The Bakwa and Todome had their own unique language, Sekwa (which is now a dialect of Sɛkpɛlé of the Bakpɛle). Thus, Ameka (2016:117) argues that it is likely the Sekwa language of the autochthones (Bakwa and Todome) was shifted to or learnt by the other people (Abrani, Mate, Bala, Avedzeme, Agbozome, Koforidua, Kukurantumi, Dzogbega and Nkwanta) when they came, for what language the newcomers spoke is not entirely clear. Delalorm (2016:14), however, explains that Sɛkpɛlé, Sekwá, and Sɛlɛ (spoken by the Santrokofi people) form a language continuum and they are descendants of Sele ‘language’. It is said that the aboriginals of Bakwa and Todome welcomed the other Bakpɛle to their current habitat.
On the migrant Bakpɛle Guan group that came to meet the aboriginal Bakwa-Todome and Basio, Mensah-Edzesi (2004:1) speculates that they were part of the larger Guan migration from Nubia (Egypt) to escape the political upheaval of the era circa A.D 1000. The group moved from the east to the regions of Sudan through the Lake Chad area. From this enclave, the Bakpɛle settle around the southern borders of the ancient Ghana Empire until the empire was threatened by the invasion of the powerful Islamic and Berber groups. The invasion caused the Bakpɛle and other Guan groups to move southwards into the territories modern Ghana between moved into modern Ghana A.D 1054 and 1076 into the Volta valley (Mensah-Edzesi 2004; Mensah 2016:82).
In Ghana, the Guan group settled first at Gbondja (Gonjaland) before crossing the Volta River at a ford near Yeji in the dry season under the leadership of Ata, a lion hunter and a great shaman who was believed to possess mystical powers (Delalorm 2016:28). The Bakpɛle and their Guan siblings were said to have settled between the Kulango, Bono (Brong), and the Nanfana (Mfantra/Mpantra) and established a town they called Ata-be-bu (Ata’s cottage) or Atebubu, where it is believed that the Bakpɛle and the Balɛ may have started rice cultivation. Whilst in Atebubu, the military activities of Ateele Ofinam (Ataara Finam), the last king of the powerful Guang Kingdom against the Akan groups (Mampong, Kwahu, Agogo and Kwamang) created serious unrest in the area. When Ofinam was defeated, most of the Guan groups in the area fled to other areas, particularly into the Volta Mountains.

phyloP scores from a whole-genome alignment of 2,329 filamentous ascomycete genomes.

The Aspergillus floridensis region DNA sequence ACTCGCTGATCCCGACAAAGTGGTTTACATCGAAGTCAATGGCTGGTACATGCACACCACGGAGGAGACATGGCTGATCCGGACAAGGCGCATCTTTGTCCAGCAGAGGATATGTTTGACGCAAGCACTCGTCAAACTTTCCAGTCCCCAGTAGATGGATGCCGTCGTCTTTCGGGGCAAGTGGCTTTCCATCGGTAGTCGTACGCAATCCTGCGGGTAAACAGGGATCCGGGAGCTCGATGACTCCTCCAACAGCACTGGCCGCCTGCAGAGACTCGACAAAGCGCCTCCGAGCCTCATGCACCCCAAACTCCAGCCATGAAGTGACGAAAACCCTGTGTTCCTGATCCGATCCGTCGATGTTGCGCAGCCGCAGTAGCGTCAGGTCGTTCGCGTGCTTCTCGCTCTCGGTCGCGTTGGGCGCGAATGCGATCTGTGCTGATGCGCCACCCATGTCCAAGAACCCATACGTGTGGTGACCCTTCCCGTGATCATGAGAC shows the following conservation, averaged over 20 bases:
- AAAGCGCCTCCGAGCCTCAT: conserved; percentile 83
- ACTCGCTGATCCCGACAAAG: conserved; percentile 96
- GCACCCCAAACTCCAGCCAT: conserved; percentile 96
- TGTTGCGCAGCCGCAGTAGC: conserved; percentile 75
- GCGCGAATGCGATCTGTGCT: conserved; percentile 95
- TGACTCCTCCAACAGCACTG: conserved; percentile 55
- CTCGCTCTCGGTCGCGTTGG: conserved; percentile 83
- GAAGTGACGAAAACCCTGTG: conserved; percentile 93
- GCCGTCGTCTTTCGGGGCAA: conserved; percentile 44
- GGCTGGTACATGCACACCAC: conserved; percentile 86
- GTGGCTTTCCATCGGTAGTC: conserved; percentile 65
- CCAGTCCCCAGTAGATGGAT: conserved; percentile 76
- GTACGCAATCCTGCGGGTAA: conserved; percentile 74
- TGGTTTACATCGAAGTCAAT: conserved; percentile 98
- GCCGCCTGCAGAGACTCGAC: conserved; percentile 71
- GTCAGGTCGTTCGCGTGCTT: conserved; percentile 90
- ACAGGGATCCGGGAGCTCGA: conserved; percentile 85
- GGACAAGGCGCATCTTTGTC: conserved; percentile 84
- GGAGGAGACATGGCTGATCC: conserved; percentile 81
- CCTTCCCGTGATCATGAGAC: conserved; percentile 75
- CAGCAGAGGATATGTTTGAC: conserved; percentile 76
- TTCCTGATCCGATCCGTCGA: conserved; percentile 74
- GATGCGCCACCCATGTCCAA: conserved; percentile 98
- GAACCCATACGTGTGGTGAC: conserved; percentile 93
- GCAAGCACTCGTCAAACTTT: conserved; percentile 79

Hence, Mensah-Edzesi (2004) and (Delalorm 2016) speculates with a revisionist account that the Bakwa (a small Bakpɛle group) led by Ote Katsyankla and Katabuah, like the Atwode leader Awuku-Gevi were among the early fugitives who fled through the eastern corridor to escape the onslaught of the Akan forces. They claim that the Bakwa settle first at Mount Djebobo on the Togo-Atakora ranges before moving southward to discover the caves they now refer to as the ancestral cave at Todome. This version runs contrary to the oral traditions of Bakwa and Todome minuted by Captain Lilley on 19 March 1931 and interviews conducted by Hans W. Debrunner in 1968 at Bakwa.
The original Bakpɛle after fleeing Atebubu were said to have crossed the Volta River and moved to live at several times at Krachi, Nchumuru, Atwode, Adele and Kebu traditional areas. From there, they moved southward along Togoland through Akposo and Ahlor Mountains. Whilst on their southward move on the Togoland ranges, the Bakpɛle made contact with Ewe groups who were fleeing westward from King Agorkorli of the Notsie Kingdom, which the Ewes consider as “wicked”. The Bakpɛle journeys finally came to an end at the Kitikpa and Likpeto ‘Likpe hill’ around Hohoe where they made contact with the Gbi, a section of Ewe tribes who were also escaping from King Agorkorli’s kingdom (Delarlom 2016:30). The Gbi were originally part of Peki who shared a boundary with Anum. They left Peki because they were dissatisfied with their Head-chief.